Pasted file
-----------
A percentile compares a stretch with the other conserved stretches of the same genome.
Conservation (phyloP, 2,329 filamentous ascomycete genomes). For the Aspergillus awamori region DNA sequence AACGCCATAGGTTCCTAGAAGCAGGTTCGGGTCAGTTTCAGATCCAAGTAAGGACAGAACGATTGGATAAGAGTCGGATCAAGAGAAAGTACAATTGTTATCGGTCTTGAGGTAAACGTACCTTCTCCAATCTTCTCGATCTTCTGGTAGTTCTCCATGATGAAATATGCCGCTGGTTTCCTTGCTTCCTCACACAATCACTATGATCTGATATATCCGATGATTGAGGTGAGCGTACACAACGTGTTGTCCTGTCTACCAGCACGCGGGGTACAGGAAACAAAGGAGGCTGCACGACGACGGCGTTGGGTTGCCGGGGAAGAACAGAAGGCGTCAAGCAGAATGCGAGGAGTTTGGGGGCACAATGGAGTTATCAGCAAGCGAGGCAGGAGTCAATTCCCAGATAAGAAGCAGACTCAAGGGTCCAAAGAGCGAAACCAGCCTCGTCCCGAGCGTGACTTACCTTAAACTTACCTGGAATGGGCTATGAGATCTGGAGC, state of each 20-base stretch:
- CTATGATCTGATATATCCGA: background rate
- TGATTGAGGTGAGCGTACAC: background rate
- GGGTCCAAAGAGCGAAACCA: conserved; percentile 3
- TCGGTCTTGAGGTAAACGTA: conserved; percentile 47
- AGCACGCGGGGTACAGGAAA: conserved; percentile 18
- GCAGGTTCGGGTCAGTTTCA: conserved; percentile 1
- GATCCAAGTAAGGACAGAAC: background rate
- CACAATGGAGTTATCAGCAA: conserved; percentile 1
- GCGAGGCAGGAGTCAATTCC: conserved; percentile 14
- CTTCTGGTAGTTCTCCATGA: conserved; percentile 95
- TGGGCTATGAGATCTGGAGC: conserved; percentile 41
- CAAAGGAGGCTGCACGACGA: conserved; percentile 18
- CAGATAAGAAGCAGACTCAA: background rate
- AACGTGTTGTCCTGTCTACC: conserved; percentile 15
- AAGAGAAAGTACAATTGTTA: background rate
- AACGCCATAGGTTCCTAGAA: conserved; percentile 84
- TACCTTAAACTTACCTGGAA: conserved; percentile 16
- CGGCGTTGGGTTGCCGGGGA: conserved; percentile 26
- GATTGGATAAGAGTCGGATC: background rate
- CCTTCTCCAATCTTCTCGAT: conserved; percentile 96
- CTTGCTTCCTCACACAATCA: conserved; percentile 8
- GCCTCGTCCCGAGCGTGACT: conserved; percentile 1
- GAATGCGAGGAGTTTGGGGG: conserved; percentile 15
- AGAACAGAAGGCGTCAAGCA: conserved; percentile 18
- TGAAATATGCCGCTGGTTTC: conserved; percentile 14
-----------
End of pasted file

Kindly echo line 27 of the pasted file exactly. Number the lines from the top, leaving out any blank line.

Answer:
- TGAAATATGCCGCTGGTTTC: conserved; percentile 14